Saturday, 19 February 2011



This is a very difficult film to discuss without making it sound like you either support or reject its political stance, which is so virulently anti-Israeli and pro-Palestinian that it actually becomes funny and then very quickly stops being funny. Such is the bias - the film's Palestinians are all dignified, courageous, honourable and fearless in the face of callous oppression and subjugation, while the Israelis are depicted as murderous, heartless, bloodthirsty bastards who shoot grannies in the back and leave crippled children to die in their demolished houses - that it's almost cartoonish. Not only are the scenes of Israeli brutality viciously sadistic, but there's a lot of rhetoric to go with them.

The starting-point for the Turkish film Kurtlar Vadisi: Filistin (Valley Of The Wolves: Palestine) is the Israeli raid on ships with humanitarian supplies for the Gaza Strip in May 2010 - a raid in which Turkish activists were killed. A Turkish hit-squad goes into Israel to assassinate the top man in charge of the raid; inevitably things go wrong, people are killed and the violence in the film steadily escalates until what was supposed to be a simple assassination job ends up with tanks, helicopters, machine guns, grenades, children gunned down and general mass slaughter and destruction - houses demolished, whole families murdered in the streets. Inadvertently dragged along with the hit-squad is an innocent Jewish-American tour guide who knows nothing of the suffering - her personal misery is based solely on the fact that her boyfriend left her - and I suppose is standing in for the audience being awakened to What It's Really Like There.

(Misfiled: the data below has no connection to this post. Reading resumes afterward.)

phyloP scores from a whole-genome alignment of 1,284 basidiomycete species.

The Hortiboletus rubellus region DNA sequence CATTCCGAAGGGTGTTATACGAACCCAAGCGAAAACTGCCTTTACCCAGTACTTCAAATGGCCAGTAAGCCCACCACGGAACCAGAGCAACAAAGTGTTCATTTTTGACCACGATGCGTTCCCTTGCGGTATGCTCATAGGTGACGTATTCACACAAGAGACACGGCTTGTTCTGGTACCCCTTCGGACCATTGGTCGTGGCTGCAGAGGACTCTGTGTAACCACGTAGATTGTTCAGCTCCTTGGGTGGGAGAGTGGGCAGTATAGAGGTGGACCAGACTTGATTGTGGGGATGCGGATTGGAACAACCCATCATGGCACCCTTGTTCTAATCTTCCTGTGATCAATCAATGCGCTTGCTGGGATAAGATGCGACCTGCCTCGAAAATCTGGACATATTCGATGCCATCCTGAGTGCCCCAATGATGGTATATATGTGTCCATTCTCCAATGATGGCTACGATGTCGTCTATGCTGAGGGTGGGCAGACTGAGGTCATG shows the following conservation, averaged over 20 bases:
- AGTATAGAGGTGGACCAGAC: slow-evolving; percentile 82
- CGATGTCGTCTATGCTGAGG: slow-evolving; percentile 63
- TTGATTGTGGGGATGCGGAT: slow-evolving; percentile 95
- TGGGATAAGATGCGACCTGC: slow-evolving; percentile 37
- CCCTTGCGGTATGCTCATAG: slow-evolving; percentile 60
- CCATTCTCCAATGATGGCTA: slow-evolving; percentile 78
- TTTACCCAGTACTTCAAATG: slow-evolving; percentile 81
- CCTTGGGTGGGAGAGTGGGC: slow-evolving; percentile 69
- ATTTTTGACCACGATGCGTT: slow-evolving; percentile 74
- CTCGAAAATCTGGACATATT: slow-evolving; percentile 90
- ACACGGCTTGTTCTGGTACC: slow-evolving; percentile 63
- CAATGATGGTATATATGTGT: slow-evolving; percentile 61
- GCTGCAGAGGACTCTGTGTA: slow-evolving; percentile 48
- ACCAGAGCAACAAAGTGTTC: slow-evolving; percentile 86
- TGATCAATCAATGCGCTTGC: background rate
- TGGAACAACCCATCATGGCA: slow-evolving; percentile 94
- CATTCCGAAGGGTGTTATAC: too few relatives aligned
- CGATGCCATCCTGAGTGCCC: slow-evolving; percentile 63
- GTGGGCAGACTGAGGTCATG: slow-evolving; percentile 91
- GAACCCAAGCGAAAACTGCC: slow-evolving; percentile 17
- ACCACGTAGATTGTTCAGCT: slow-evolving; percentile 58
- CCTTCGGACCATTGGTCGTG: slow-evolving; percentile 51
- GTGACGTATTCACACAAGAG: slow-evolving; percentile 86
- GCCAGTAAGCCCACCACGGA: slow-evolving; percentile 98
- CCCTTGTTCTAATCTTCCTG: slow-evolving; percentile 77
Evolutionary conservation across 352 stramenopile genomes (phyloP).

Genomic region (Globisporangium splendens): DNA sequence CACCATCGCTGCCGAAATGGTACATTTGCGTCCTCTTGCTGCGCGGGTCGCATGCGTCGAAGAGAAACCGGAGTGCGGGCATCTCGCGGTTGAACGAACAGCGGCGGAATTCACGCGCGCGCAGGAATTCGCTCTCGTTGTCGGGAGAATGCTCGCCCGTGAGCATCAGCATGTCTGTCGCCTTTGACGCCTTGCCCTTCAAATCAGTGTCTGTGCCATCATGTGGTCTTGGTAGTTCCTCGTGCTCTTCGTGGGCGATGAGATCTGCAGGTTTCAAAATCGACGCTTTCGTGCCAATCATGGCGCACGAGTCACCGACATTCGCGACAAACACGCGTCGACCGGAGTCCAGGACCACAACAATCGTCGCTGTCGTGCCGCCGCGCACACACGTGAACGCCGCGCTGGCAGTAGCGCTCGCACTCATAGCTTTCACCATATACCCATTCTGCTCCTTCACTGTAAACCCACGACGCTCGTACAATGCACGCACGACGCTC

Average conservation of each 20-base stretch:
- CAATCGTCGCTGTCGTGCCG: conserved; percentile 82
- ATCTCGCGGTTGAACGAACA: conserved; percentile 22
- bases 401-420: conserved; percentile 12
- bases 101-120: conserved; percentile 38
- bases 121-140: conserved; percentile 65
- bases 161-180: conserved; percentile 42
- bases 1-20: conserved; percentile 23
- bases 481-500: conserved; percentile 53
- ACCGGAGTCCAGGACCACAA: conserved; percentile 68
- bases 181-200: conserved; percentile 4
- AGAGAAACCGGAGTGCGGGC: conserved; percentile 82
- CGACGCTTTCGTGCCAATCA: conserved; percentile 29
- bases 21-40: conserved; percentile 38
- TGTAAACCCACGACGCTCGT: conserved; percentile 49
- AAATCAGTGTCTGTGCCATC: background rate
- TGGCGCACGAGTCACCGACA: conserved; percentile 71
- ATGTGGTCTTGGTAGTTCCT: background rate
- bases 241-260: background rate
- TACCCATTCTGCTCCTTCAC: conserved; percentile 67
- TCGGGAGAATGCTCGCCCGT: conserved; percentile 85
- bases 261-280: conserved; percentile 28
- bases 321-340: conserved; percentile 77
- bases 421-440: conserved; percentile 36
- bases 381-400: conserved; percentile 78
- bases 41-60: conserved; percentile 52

I really do want to avoid the politics of the reality - whoever's right, whoever's wrong - because I'll admit it: I don't know. Bigger, better minds than mine haven't figured it out after decades; I just see the news and how far can you really trust that? Instead I'm sticking firmly to the film, which is so hopelessly one-sided in its political stance that you almost want to side against it out of sheer perversity. For all its supposed relation to the Real World it feels not just unreal but completely unbelievable; it could have been set on the planet Zog and been about the war between the brave and noble Zargons and the boo-hiss baby-eating Metaklasmians and you'd hardly have to change a word.

However, as entertainment, as a straight popcorn action movie, it's much more successful, although even there the heroes are all crack shots who can hit a moving target with one bullet while the villians are all armed with machine guns and couldn't hit the side of a barn from the inside of the barn (unless they're shooting at civilians). The big setpiece action sequences are well choreographed, bloody, with real stunts rather than huge amounts of CGI, and not so micro-edited in the modern style that you lose track of who's where and who's shooting who. (I had to take three runs at the opening car chase in Quantum Of Solace before I figured who was chasing who and which car James Bond was actually in.) If, and only if, you can ignore or tune out from the politics then it's actually rather good fun but if you take it seriously it's frankly uncomfortable viewing. The film's entry on the IMDb suggests that Valley Of The Wolves is a long-running TV series and there's at least one other film as well (made in 2006 and set in Iraq).


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